• Gingrich, who had the full-throated support of the New Hampshire Union Leader, spent a long stretch of the campaign as the candidate who refused to criticize his Republican opponents - as unlikely as that sometimes seemed, given his combative persona when he was speaker of the House. But after supporters of Romney spent big on anti-Gingrich ads in Iowa, he changed his tune. National reporters characterized Gingrich as a candidate on a suicide mission: eager to take Romney down, even if he couldn't win the nomination himself.

At his election night party, he made clear his campaign would continue.

"I'm asking each of you not to slow down," Gingrich told his supporters. "The next couple of days, make a list of every person you know in South Carolina, every person you know in Florida, because those are the next two great contests."

• Huntsman ran the most classic campaign of all: holding scads of question-and-answer events at town halls across the state. He ignored the Iowa contest altogether, repeating New Hampshire's famous putdown: Iowa picks corn; New Hampshire picks presidents. But until the very last week, Huntsman's efforts seemed to hardly make a ripple. He found his voice over the weekend, portraying his work as ambassador to China for the Obama administration as patriotic - and Romney's criticism of it as unseemly.

Last night, Huntman stood in front of a sign with the words of his new slogan: Country First. He seemed delighted with third place. "Ladies and gentlemen, I think we're in the hunt," he said.

• Paul, at 76 by far the oldest candidate of the bunch, found enthusiastic support among young voters, many of whom liked his anti-war and libertarian positions.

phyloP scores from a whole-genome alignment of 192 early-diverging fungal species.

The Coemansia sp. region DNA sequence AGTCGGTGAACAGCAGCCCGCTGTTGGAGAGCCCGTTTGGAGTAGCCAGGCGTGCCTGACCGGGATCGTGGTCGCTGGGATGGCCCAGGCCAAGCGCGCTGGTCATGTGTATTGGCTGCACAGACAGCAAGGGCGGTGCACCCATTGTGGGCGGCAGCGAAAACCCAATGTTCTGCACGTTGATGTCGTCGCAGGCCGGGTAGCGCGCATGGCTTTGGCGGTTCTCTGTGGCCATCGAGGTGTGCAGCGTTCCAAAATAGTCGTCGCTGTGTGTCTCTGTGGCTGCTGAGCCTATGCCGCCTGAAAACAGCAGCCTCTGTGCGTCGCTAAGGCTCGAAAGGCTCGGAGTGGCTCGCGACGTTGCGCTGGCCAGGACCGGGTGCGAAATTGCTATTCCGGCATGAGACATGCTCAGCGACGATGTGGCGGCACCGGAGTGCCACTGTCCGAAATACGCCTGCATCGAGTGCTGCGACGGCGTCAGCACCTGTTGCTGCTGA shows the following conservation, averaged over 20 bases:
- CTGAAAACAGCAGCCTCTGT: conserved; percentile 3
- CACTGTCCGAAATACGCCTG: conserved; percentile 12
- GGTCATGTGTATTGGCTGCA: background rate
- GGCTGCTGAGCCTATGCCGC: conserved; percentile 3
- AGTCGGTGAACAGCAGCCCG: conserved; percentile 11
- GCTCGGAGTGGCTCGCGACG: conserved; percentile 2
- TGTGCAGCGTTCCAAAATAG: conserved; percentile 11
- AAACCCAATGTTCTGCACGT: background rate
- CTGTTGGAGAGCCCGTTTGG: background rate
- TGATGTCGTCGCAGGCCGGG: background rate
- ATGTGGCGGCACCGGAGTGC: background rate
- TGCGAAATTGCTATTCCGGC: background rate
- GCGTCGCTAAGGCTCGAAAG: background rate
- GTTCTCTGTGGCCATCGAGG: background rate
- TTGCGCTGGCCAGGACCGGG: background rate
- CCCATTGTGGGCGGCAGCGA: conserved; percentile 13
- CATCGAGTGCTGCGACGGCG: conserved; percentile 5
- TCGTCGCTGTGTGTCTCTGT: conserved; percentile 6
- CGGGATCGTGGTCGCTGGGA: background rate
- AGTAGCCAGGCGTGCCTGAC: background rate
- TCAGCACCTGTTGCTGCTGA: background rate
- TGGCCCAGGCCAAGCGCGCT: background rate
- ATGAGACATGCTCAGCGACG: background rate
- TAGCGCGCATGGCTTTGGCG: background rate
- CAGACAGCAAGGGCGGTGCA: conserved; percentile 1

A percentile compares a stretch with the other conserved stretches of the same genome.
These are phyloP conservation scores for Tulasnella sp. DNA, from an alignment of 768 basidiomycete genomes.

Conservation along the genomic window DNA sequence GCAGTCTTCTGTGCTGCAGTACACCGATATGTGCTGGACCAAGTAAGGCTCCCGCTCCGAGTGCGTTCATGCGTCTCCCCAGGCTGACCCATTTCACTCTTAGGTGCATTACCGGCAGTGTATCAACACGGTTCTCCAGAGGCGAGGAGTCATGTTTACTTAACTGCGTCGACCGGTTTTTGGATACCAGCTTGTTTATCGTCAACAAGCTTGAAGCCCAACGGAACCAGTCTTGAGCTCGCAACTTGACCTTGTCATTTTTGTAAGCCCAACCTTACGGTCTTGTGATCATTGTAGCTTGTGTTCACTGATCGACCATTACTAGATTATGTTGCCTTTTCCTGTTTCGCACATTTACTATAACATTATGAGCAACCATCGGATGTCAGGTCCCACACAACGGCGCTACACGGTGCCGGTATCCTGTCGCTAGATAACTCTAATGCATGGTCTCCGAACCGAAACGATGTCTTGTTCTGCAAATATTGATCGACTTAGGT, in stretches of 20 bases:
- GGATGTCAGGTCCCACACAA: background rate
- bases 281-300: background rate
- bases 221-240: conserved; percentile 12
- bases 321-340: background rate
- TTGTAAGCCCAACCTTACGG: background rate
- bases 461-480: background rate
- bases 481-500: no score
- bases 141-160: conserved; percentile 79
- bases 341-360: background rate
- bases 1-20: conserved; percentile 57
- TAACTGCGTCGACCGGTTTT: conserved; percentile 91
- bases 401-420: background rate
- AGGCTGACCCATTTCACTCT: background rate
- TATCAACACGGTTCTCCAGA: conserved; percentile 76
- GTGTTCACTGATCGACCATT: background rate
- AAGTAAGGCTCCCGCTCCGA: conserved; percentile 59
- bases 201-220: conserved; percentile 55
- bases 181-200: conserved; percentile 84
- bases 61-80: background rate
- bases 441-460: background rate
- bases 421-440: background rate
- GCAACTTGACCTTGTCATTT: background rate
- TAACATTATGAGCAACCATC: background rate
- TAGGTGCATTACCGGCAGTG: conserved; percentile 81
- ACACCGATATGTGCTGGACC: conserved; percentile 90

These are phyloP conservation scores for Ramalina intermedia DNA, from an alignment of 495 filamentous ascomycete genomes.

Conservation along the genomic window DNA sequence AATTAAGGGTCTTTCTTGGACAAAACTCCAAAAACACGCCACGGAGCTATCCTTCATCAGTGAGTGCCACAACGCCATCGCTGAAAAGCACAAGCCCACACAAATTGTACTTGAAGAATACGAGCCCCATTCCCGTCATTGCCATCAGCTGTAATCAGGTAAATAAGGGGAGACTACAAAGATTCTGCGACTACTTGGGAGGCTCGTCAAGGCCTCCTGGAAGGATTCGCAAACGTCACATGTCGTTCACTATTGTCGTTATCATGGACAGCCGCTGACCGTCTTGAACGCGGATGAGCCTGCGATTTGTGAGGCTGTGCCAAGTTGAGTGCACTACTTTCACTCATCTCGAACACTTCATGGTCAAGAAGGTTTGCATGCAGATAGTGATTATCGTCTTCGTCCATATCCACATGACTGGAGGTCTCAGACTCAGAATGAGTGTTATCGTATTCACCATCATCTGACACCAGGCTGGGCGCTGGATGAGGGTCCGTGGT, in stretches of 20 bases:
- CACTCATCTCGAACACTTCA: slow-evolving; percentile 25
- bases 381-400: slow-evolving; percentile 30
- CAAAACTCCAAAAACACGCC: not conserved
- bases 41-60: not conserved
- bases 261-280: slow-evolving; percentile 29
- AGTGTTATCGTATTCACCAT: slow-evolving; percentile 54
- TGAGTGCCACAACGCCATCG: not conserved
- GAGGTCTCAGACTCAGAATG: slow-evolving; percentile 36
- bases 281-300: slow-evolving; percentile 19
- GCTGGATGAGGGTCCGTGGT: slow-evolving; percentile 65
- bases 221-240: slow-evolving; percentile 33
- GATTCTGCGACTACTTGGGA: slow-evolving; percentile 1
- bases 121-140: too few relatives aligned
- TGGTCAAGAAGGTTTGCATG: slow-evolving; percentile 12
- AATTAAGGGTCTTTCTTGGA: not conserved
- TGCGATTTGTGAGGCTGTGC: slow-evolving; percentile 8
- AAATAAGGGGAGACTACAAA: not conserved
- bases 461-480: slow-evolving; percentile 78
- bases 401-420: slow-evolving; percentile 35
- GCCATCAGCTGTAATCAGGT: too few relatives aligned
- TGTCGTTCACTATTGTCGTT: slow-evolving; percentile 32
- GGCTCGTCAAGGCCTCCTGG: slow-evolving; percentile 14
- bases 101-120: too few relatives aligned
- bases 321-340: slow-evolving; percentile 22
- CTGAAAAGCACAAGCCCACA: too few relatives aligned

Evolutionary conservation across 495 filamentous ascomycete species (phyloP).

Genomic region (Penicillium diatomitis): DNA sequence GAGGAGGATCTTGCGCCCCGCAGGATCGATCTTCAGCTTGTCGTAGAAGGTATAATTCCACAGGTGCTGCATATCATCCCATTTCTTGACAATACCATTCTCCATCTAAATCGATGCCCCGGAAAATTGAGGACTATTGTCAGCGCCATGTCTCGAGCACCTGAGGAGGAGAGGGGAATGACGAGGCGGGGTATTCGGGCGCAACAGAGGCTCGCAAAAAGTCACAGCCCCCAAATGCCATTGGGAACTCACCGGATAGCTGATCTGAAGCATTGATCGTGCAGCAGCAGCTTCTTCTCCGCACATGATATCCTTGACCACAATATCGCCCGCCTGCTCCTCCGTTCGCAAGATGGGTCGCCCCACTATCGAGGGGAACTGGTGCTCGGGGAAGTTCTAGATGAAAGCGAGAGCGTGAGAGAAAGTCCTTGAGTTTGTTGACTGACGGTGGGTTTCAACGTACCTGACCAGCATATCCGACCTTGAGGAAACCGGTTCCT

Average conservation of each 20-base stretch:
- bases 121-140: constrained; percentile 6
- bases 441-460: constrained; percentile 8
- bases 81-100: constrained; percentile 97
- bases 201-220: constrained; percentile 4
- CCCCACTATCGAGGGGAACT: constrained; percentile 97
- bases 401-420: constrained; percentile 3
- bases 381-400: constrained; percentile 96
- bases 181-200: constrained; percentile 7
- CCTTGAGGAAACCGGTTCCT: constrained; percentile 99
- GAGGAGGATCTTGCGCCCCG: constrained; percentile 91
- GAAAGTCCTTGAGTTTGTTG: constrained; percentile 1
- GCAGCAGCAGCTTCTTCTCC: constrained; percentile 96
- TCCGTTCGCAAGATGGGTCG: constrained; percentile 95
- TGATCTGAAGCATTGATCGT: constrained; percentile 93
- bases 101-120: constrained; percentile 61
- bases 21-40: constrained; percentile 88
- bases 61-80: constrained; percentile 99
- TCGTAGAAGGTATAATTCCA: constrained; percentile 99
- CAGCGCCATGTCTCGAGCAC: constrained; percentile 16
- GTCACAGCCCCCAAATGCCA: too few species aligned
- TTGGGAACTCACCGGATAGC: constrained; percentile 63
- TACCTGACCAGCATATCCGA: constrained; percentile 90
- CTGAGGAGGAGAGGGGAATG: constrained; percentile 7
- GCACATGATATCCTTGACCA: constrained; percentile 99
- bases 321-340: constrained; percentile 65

Elena Martinez, 19, a student at Saint Anselm College, said she voted for Paul - in part because he didn't spend too much time talking about his faith or his family. "I don't think he's insane like the other people," she said. "He's talking about what he wants to do with the economy and his actual plans, not how long you worked for a company or about your personal family life. Like, I don't care. I just want to know what you're going to do to fix the country, and he's been the one telling people what he wants to do."

At his election night party in Manchester, Paul joked about his rivals' critique of his platform as "dangerous."

"They are telling the truth. Because we are dangerous - to the status quo," Paul said to loud cheers.

• Romney, whom all the others were trying to beat, was the very picture of a disciplined establishment Republican candidate. He had the campaign infrastructure, he had the money and he rarely wavered from his pro-jobs, anti-Obama message. In Iowa and again in New Hampshire, it worked - even as the Tea Party and the Occupy Wall Street movements tried to rally public opinion against the status quo.

His supporters said they liked his business experience - and they thought he had the best chance of success.